Ever wondered what it's like to work as a cardiologist in a federal prison?

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The archetype of prison life is rugged: rolls of barbed wire, concrete floors, cold steel and brawls—lots of them. But what about the inmates who are limited to hospital rooms? What about those who have to be hooked up to machines to keep breathing, or have fluid drained from their lungs every day to stay alive?

In October’s issue of JAMA: Cardiology, Ersilia M. DeFilippis, MD, details in a short essay her own experiences working on a heath care team in a care level 4 prison—one built for inmates who need near-constant monitoring.

Keeping up with a heart-healthy lifestyle within the walls of a federal prison isn’t easy, for patients or their doctors, DeFilippis wrote, recounting her experiences with one patient who struggled with advanced heart failure. To check his pulse, she had to maneuver around shackles. He was prescribed a heart healthy diet, but the salty, red meat snacks available at commissary are, as DeFilippis wrote, “excellent triggers for a heart failure exacerbation.”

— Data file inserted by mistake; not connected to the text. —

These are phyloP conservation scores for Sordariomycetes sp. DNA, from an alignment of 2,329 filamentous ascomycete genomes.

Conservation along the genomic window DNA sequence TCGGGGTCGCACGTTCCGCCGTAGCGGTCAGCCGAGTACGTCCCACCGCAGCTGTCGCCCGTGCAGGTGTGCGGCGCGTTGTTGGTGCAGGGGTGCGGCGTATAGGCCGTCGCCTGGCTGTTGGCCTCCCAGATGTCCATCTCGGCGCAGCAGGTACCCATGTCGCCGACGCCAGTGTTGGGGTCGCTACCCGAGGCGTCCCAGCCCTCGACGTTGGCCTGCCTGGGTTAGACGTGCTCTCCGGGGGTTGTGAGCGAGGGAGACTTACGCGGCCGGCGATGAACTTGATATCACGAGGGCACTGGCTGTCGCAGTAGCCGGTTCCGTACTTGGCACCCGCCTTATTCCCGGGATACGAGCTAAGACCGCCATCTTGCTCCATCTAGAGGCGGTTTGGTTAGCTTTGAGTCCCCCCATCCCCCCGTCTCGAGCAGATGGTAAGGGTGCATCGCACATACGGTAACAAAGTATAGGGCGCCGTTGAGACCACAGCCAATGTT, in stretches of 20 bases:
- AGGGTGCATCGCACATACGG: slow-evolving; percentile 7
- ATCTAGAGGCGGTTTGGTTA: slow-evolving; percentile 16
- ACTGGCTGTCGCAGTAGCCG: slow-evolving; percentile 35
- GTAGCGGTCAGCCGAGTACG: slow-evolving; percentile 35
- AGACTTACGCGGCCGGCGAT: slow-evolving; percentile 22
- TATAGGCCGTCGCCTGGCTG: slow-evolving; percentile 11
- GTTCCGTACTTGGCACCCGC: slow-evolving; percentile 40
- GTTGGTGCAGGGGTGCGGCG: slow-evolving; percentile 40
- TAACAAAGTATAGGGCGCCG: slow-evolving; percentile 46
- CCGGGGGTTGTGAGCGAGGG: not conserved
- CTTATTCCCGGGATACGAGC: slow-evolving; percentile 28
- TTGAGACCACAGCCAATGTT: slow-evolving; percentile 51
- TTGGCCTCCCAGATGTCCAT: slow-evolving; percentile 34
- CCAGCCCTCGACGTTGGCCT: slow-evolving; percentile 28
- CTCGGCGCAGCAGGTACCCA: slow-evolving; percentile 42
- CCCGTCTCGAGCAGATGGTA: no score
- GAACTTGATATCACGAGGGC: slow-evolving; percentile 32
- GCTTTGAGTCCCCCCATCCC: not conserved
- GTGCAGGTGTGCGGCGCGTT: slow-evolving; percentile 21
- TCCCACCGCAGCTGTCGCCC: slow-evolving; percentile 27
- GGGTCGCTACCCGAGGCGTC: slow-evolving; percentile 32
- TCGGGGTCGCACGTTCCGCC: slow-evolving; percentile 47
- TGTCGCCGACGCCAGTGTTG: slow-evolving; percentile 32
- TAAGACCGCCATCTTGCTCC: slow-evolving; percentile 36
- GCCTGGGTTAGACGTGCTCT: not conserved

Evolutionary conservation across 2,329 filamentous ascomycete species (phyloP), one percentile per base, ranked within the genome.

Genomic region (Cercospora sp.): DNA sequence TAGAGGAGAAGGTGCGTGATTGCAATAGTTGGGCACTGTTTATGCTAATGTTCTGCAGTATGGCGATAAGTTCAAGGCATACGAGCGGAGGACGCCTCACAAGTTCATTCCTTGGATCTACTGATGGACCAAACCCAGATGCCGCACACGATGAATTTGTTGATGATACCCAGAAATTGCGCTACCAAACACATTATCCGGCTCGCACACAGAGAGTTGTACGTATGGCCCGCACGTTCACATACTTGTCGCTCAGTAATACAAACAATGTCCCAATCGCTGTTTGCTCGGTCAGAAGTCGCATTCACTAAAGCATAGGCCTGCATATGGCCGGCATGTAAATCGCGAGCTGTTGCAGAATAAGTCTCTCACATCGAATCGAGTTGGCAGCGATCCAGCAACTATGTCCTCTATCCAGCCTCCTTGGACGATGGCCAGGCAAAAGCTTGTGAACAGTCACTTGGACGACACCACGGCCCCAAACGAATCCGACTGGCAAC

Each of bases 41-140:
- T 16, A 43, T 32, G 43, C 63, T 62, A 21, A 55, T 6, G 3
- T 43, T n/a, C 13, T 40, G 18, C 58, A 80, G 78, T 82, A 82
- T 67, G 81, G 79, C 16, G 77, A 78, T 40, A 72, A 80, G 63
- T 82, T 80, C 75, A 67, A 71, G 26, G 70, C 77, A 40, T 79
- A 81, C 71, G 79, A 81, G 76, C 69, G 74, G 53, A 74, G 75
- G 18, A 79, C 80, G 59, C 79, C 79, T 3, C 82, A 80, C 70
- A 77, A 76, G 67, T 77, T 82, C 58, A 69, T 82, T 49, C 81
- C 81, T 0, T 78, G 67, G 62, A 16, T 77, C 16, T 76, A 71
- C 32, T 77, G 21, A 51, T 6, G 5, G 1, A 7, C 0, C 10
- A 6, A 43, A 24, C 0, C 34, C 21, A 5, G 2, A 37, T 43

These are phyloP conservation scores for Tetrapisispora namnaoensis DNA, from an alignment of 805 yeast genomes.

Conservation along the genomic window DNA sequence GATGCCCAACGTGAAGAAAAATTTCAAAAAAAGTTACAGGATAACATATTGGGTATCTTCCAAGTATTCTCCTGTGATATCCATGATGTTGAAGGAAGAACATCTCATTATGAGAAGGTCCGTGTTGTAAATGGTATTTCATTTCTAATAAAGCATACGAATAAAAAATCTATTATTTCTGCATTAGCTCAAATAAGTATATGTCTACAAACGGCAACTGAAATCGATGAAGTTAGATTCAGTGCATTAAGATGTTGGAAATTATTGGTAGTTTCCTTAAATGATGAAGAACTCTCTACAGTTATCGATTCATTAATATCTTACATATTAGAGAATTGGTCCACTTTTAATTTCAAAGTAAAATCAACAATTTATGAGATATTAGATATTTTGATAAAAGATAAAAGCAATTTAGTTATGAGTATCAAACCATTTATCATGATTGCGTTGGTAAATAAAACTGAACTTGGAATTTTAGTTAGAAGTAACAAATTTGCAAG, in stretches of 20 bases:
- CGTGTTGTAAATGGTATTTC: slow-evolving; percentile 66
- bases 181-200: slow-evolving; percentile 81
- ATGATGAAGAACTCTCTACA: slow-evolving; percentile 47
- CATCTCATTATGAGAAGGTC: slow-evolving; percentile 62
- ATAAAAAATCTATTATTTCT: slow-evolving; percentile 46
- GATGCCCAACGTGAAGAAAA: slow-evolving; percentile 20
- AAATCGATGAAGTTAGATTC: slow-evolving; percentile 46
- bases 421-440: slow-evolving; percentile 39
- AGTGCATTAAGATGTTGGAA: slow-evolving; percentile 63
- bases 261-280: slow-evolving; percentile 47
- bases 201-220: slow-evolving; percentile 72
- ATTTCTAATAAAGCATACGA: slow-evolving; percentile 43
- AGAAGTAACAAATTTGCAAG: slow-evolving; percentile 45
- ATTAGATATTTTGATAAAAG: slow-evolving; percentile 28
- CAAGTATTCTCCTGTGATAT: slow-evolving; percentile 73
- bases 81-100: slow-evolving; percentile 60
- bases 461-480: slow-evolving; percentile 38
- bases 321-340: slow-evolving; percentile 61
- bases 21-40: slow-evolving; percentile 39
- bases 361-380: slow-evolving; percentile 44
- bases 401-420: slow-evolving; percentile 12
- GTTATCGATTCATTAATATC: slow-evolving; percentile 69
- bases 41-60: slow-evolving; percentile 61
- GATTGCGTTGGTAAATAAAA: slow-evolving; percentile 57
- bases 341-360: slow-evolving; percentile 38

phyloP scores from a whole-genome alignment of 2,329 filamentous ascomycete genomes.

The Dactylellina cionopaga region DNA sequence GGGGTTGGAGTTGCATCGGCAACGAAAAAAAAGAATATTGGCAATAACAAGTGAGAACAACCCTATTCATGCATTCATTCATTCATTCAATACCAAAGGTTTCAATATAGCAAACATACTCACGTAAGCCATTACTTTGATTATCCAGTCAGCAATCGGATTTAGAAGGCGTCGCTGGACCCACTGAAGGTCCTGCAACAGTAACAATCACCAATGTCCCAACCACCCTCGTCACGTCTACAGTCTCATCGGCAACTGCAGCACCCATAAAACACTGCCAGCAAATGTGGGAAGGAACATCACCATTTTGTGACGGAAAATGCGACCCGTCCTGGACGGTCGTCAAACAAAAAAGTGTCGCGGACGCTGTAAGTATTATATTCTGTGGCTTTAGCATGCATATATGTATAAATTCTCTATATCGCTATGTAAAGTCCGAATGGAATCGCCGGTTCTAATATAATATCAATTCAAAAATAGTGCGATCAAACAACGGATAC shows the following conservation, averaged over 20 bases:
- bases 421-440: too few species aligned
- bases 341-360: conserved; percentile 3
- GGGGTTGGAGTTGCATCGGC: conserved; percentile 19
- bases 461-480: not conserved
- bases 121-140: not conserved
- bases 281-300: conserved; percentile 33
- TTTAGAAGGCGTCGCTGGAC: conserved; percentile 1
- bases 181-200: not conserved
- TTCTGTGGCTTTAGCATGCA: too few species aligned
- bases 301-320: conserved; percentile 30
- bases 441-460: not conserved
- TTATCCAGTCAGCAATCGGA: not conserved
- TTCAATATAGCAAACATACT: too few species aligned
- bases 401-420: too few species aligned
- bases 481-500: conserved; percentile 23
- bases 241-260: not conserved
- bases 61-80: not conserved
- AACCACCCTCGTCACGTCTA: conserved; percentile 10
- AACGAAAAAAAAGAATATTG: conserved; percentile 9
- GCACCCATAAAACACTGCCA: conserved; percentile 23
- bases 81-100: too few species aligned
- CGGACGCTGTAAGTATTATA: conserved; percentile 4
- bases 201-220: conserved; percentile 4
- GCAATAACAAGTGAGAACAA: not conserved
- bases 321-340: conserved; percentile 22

According to the essay, inmates within the Federal Bureau of Prisons are more likely to have hypertension, hyperlipidemia, diabetes and obesity, as well as noncardiac chronic conditions like HIV, hepatitis C and asthma.

DeFilippis’ team delivered the best care they could, she wrote, but resources were limited.

Read more about her experiences here: